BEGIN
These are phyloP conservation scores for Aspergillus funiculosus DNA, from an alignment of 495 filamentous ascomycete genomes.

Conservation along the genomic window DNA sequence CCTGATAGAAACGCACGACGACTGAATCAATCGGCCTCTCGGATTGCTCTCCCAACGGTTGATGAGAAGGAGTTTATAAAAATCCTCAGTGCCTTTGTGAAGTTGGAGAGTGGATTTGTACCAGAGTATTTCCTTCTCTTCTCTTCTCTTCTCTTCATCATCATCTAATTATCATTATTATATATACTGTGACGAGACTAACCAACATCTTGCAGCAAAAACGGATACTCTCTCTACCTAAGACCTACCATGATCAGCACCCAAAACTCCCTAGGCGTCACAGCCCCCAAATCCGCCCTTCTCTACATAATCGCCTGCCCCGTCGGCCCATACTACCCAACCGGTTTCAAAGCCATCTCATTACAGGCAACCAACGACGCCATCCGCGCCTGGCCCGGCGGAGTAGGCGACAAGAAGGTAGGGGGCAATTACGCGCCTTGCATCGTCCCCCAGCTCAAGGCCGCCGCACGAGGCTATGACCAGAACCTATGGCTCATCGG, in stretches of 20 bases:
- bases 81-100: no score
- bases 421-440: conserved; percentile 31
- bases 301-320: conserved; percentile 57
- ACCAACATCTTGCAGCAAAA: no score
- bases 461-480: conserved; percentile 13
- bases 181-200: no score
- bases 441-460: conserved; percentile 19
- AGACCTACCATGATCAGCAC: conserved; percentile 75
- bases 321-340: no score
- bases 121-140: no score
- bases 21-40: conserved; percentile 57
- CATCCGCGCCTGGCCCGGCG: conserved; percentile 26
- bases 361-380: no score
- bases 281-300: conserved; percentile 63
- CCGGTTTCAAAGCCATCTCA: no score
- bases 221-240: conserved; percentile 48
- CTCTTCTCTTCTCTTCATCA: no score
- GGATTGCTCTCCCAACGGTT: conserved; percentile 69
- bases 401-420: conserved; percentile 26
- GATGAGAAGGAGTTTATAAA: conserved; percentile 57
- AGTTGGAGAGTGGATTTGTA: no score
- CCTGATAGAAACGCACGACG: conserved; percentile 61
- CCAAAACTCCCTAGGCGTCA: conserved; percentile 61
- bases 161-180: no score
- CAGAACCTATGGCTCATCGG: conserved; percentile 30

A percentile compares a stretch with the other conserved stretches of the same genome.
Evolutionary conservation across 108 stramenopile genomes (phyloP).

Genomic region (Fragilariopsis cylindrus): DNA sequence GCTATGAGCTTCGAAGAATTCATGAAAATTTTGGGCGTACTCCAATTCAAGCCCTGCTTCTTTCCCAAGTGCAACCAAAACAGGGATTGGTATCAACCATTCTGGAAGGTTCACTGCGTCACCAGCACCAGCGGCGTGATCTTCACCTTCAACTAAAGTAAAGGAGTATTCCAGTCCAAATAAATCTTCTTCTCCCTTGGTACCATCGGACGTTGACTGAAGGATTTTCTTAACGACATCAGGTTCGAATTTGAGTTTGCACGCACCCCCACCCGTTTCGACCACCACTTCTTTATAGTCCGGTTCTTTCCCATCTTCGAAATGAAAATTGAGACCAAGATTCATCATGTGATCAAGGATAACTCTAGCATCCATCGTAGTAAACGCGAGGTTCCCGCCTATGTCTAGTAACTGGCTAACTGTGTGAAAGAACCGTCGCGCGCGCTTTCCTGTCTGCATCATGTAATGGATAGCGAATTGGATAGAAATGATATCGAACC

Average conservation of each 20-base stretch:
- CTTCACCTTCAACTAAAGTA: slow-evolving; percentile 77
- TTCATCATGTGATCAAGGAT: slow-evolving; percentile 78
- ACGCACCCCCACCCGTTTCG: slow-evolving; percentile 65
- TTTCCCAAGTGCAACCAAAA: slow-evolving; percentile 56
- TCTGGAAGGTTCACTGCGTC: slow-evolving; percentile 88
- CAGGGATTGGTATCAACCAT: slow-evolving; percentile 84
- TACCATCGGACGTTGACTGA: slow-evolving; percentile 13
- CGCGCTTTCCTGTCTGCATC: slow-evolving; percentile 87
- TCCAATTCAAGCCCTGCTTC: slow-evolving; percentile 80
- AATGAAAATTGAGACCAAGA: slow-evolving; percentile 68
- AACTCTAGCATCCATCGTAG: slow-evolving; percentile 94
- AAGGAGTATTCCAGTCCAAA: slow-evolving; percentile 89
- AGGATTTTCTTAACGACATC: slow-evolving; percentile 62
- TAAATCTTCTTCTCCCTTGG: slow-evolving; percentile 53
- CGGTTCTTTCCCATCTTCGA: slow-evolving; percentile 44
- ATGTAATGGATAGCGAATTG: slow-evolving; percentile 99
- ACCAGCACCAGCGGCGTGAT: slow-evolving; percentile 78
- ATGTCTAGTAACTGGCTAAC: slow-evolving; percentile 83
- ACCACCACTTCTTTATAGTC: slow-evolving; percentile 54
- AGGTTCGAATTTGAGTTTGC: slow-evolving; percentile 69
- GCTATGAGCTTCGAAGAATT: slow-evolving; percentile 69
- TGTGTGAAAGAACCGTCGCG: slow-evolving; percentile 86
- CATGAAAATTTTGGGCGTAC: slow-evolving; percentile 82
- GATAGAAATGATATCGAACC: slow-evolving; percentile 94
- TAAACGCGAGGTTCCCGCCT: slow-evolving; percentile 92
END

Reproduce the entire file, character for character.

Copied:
These are phyloP conservation scores for Aspergillus funiculosus DNA, from an alignment of 495 filamentous ascomycete genomes.

Conservation along the genomic window DNA sequence CCTGATAGAAACGCACGACGACTGAATCAATCGGCCTCTCGGATTGCTCTCCCAACGGTTGATGAGAAGGAGTTTATAAAAATCCTCAGTGCCTTTGTGAAGTTGGAGAGTGGATTTGTACCAGAGTATTTCCTTCTCTTCTCTTCTCTTCTCTTCATCATCATCTAATTATCATTATTATATATACTGTGACGAGACTAACCAACATCTTGCAGCAAAAACGGATACTCTCTCTACCTAAGACCTACCATGATCAGCACCCAAAACTCCCTAGGCGTCACAGCCCCCAAATCCGCCCTTCTCTACATAATCGCCTGCCCCGTCGGCCCATACTACCCAACCGGTTTCAAAGCCATCTCATTACAGGCAACCAACGACGCCATCCGCGCCTGGCCCGGCGGAGTAGGCGACAAGAAGGTAGGGGGCAATTACGCGCCTTGCATCGTCCCCCAGCTCAAGGCCGCCGCACGAGGCTATGACCAGAACCTATGGCTCATCGG, in stretches of 20 bases:
- bases 81-100: no score
- bases 421-440: conserved; percentile 31
- bases 301-320: conserved; percentile 57
- ACCAACATCTTGCAGCAAAA: no score
- bases 461-480: conserved; percentile 13
- bases 181-200: no score
- bases 441-460: conserved; percentile 19
- AGACCTACCATGATCAGCAC: conserved; percentile 75
- bases 321-340: no score
- bases 121-140: no score
- bases 21-40: conserved; percentile 57
- CATCCGCGCCTGGCCCGGCG: conserved; percentile 26
- bases 361-380: no score
- bases 281-300: conserved; percentile 63
- CCGGTTTCAAAGCCATCTCA: no score
- bases 221-240: conserved; percentile 48
- CTCTTCTCTTCTCTTCATCA: no score
- GGATTGCTCTCCCAACGGTT: conserved; percentile 69
- bases 401-420: conserved; percentile 26
- GATGAGAAGGAGTTTATAAA: conserved; percentile 57
- AGTTGGAGAGTGGATTTGTA: no score
- CCTGATAGAAACGCACGACG: conserved; percentile 61
- CCAAAACTCCCTAGGCGTCA: conserved; percentile 61
- bases 161-180: no score
- CAGAACCTATGGCTCATCGG: conserved; percentile 30

A percentile compares a stretch with the other conserved stretches of the same genome.
Evolutionary conservation across 108 stramenopile genomes (phyloP).

Genomic region (Fragilariopsis cylindrus): DNA sequence GCTATGAGCTTCGAAGAATTCATGAAAATTTTGGGCGTACTCCAATTCAAGCCCTGCTTCTTTCCCAAGTGCAACCAAAACAGGGATTGGTATCAACCATTCTGGAAGGTTCACTGCGTCACCAGCACCAGCGGCGTGATCTTCACCTTCAACTAAAGTAAAGGAGTATTCCAGTCCAAATAAATCTTCTTCTCCCTTGGTACCATCGGACGTTGACTGAAGGATTTTCTTAACGACATCAGGTTCGAATTTGAGTTTGCACGCACCCCCACCCGTTTCGACCACCACTTCTTTATAGTCCGGTTCTTTCCCATCTTCGAAATGAAAATTGAGACCAAGATTCATCATGTGATCAAGGATAACTCTAGCATCCATCGTAGTAAACGCGAGGTTCCCGCCTATGTCTAGTAACTGGCTAACTGTGTGAAAGAACCGTCGCGCGCGCTTTCCTGTCTGCATCATGTAATGGATAGCGAATTGGATAGAAATGATATCGAACC

Average conservation of each 20-base stretch:
- CTTCACCTTCAACTAAAGTA: slow-evolving; percentile 77
- TTCATCATGTGATCAAGGAT: slow-evolving; percentile 78
- ACGCACCCCCACCCGTTTCG: slow-evolving; percentile 65
- TTTCCCAAGTGCAACCAAAA: slow-evolving; percentile 56
- TCTGGAAGGTTCACTGCGTC: slow-evolving; percentile 88
- CAGGGATTGGTATCAACCAT: slow-evolving; percentile 84
- TACCATCGGACGTTGACTGA: slow-evolving; percentile 13
- CGCGCTTTCCTGTCTGCATC: slow-evolving; percentile 87
- TCCAATTCAAGCCCTGCTTC: slow-evolving; percentile 80
- AATGAAAATTGAGACCAAGA: slow-evolving; percentile 68
- AACTCTAGCATCCATCGTAG: slow-evolving; percentile 94
- AAGGAGTATTCCAGTCCAAA: slow-evolving; percentile 89
- AGGATTTTCTTAACGACATC: slow-evolving; percentile 62
- TAAATCTTCTTCTCCCTTGG: slow-evolving; percentile 53
- CGGTTCTTTCCCATCTTCGA: slow-evolving; percentile 44
- ATGTAATGGATAGCGAATTG: slow-evolving; percentile 99
- ACCAGCACCAGCGGCGTGAT: slow-evolving; percentile 78
- ATGTCTAGTAACTGGCTAAC: slow-evolving; percentile 83
- ACCACCACTTCTTTATAGTC: slow-evolving; percentile 54
- AGGTTCGAATTTGAGTTTGC: slow-evolving; percentile 69
- GCTATGAGCTTCGAAGAATT: slow-evolving; percentile 69
- TGTGTGAAAGAACCGTCGCG: slow-evolving; percentile 86
- CATGAAAATTTTGGGCGTAC: slow-evolving; percentile 82
- GATAGAAATGATATCGAACC: slow-evolving; percentile 94
- TAAACGCGAGGTTCCCGCCT: slow-evolving; percentile 92